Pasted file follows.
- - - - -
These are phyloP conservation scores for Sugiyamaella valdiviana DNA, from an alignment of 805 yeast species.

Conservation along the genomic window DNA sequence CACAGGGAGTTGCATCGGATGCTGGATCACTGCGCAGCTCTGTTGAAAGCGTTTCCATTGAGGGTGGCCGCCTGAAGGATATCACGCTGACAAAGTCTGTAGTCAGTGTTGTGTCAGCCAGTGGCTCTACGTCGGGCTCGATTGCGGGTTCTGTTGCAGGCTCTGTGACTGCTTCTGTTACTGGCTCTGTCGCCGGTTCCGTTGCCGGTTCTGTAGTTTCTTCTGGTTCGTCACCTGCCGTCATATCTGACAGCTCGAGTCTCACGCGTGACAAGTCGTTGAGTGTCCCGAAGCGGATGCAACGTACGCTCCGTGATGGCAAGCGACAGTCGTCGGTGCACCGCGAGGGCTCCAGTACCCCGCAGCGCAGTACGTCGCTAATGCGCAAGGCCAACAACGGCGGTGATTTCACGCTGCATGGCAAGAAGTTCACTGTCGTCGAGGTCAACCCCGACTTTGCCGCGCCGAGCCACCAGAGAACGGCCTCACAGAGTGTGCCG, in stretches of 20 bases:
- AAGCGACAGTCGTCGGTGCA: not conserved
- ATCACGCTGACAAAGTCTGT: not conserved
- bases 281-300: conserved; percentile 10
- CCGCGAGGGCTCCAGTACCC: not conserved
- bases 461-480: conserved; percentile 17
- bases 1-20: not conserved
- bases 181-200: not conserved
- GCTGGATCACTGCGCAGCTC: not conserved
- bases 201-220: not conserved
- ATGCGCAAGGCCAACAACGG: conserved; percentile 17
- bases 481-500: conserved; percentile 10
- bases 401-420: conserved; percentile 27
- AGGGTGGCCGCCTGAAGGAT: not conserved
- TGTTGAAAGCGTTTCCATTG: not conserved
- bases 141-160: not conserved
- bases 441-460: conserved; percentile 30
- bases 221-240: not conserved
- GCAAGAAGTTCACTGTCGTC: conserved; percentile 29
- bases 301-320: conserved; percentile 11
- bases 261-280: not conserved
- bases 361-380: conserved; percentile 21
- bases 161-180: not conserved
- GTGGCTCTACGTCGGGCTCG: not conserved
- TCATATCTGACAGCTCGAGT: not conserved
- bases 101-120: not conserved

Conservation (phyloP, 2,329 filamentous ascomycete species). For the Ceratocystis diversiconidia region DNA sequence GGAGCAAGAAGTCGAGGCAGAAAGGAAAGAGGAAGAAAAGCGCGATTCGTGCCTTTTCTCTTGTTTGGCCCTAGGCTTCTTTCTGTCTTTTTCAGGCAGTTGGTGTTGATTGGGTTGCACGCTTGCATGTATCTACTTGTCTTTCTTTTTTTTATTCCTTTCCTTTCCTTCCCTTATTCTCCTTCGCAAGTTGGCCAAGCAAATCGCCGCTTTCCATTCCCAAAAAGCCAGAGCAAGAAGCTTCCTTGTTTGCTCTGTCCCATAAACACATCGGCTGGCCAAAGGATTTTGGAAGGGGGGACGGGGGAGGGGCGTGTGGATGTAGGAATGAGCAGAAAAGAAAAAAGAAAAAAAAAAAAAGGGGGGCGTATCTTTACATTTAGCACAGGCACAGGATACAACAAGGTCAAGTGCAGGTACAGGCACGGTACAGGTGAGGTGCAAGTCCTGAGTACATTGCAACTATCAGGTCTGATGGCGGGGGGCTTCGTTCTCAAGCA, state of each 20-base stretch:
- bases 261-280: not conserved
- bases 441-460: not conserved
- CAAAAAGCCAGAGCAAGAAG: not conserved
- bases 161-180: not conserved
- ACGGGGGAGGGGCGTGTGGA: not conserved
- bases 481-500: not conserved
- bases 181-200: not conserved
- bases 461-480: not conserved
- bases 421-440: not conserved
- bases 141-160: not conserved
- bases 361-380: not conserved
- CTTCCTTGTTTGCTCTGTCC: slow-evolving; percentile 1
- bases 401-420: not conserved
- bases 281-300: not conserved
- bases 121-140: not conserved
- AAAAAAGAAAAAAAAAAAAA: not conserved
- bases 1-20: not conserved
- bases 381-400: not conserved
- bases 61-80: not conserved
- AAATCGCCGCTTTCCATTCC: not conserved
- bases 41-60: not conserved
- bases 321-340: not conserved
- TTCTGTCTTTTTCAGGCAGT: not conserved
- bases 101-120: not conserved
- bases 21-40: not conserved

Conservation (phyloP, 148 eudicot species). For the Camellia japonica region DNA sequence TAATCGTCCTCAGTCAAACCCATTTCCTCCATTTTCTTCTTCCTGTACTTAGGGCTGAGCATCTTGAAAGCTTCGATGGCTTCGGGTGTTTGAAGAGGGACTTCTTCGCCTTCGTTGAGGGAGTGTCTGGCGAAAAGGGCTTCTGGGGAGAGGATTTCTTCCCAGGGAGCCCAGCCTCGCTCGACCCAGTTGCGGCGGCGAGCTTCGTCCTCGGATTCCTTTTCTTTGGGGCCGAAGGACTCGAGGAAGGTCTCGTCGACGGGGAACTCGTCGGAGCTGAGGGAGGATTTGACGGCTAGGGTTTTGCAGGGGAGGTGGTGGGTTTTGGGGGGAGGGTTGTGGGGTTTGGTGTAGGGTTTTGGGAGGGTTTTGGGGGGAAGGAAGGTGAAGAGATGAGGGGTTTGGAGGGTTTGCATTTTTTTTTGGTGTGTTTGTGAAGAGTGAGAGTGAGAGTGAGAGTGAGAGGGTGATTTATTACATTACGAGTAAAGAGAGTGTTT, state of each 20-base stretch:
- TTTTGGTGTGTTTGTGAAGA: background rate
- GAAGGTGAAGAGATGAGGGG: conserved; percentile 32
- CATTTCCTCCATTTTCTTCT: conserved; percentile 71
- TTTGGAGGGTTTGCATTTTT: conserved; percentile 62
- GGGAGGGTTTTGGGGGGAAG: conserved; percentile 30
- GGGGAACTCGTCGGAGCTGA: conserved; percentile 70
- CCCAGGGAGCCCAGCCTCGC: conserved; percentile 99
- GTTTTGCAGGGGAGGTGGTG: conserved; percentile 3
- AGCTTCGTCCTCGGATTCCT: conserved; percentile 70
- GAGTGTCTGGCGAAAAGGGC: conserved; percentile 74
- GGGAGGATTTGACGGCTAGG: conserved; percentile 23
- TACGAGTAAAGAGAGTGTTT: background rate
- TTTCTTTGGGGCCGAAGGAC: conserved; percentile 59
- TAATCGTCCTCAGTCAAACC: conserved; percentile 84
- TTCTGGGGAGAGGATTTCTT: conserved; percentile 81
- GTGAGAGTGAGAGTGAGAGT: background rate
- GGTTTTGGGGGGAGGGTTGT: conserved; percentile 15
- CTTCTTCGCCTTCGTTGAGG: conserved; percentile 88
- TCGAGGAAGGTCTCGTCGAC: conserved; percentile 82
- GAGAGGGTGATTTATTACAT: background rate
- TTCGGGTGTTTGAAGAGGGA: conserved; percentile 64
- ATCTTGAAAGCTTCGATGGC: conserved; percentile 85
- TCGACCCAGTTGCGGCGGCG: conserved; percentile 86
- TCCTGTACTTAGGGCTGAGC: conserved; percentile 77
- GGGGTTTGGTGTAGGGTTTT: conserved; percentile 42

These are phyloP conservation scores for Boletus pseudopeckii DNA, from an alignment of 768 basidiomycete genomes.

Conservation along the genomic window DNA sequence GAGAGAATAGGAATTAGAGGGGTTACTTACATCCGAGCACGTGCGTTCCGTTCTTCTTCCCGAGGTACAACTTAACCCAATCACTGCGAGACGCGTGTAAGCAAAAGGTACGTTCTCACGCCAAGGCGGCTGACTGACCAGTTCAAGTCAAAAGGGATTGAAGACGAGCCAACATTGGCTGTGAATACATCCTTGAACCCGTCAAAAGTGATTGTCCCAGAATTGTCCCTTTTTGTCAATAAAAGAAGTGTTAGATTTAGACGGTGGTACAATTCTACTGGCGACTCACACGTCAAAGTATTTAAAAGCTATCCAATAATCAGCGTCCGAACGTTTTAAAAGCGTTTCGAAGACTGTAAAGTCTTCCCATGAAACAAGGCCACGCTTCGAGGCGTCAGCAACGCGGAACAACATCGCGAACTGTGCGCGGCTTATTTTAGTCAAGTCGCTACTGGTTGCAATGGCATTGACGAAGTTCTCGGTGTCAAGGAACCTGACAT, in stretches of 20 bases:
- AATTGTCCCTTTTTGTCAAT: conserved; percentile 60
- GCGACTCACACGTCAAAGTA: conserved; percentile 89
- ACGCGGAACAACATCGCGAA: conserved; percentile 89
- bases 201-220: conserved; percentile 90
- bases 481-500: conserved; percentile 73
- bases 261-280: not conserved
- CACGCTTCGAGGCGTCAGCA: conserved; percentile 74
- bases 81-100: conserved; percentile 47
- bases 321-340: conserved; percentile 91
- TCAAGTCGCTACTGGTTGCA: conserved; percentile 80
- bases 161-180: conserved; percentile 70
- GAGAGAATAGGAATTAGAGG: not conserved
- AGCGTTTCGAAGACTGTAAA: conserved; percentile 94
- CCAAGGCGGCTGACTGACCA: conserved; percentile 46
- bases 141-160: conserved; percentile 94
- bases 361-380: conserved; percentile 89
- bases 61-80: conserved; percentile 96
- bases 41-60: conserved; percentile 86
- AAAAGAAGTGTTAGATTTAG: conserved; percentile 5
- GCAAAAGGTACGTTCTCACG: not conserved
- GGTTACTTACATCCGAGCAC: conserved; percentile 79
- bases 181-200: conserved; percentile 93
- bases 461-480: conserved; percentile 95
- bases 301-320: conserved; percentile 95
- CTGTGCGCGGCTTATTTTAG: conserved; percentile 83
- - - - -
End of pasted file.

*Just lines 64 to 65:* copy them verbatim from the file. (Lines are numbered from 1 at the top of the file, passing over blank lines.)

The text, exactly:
- GAGTGTCTGGCGAAAAGGGC: conserved; percentile 74
- GGGAGGATTTGACGGCTAGG: conserved; percentile 23